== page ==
In late March, Governor Andrew Cuomo announced a moratorium on evictions throughout New York State. While the move was welcomed by tenants who feared being evicted during the coronavirus pandemic, it didn’t stop cases for eviction from being filed in New York courts. This strange situation, where landlords can file to evict their tenants but can’t carry out the eviction, has caused confusion among landlords and tenants alike about what is permissible during the moratorium.
The coronavirus, also known as COVID-19, is a highly infectious disease that can cause severe respiratory problems in anyone infected with it. Most states, including New York, have implemented various quarantine measures to attempt to curtail the spread of the disease, but this has caused the side effect of putting many people out of work for the duration of the pandemic. As a result, many workers are now struggling to feed their families and pay their bills, despite enhanced unemployment benefits that have also been implemented.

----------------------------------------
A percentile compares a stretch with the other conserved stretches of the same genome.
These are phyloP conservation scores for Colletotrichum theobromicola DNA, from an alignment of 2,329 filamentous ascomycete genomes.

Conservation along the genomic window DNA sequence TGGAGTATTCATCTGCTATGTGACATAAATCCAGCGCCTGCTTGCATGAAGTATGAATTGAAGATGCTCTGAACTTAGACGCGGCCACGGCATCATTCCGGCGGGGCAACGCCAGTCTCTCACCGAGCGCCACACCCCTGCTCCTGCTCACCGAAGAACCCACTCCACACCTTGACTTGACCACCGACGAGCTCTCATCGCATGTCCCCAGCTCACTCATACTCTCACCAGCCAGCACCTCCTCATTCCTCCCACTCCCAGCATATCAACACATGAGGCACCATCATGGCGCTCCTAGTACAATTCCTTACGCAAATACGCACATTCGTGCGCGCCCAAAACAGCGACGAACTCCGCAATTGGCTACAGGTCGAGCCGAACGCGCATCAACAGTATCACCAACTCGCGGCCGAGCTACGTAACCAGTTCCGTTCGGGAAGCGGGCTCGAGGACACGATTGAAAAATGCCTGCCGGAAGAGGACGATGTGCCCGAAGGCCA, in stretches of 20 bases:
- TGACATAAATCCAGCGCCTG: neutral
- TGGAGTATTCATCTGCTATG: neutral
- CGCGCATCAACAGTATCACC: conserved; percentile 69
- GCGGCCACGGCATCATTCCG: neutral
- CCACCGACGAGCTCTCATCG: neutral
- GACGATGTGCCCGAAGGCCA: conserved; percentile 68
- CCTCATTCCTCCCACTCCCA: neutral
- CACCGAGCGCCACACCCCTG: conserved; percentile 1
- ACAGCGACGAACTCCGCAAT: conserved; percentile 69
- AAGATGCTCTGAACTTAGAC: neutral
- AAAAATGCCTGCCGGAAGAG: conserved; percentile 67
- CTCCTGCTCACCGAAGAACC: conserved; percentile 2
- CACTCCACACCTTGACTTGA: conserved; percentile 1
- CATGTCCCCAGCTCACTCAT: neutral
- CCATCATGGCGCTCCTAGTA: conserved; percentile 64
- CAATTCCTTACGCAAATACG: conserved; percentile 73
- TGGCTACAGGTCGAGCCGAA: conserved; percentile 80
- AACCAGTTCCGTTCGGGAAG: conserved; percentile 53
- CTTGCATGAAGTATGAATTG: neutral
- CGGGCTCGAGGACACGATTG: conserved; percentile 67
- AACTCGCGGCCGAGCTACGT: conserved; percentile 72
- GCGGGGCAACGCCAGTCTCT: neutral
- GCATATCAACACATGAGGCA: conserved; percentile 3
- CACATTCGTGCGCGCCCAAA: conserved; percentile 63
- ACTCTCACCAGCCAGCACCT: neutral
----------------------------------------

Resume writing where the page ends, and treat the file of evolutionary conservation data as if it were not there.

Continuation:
To prevent people from being forced onto the street at a time when the government is encouraging people to stay home, Governor Cuomo announced the moratorium on evictions, meaning landlords cannot legally remove people from their apartments right now. However, this has caused confusion as landlords could still initiate the preliminary steps of evicting their tenants, even if they can’t currently enforce an eviction. Worse still, some landlords have resorted to other means to attempt to evict their tenants despite the moratorium. This has resulted in calls from legislators to suspend eviction filings as well, to make sure tenants aren’t taken advantage of during the pandemic.
If you are a tenant and your landlord is violating the terms of your lease or seeking to evict you, the Suffolk County tenant attorneys at McGuire, Peláez & Bennett can ensure that your rights are protected. We will raise the appropriate defenses to any action commenced, including a breach of your warranty of habitability (landlord not providing you with suitable living conditions) and seek abatement (offset) of rent. If you or your loved one is facing eviction, contact the Suffolk County tenant attorneys at McGuire, Peláez and Bennett at (631) 348-1702.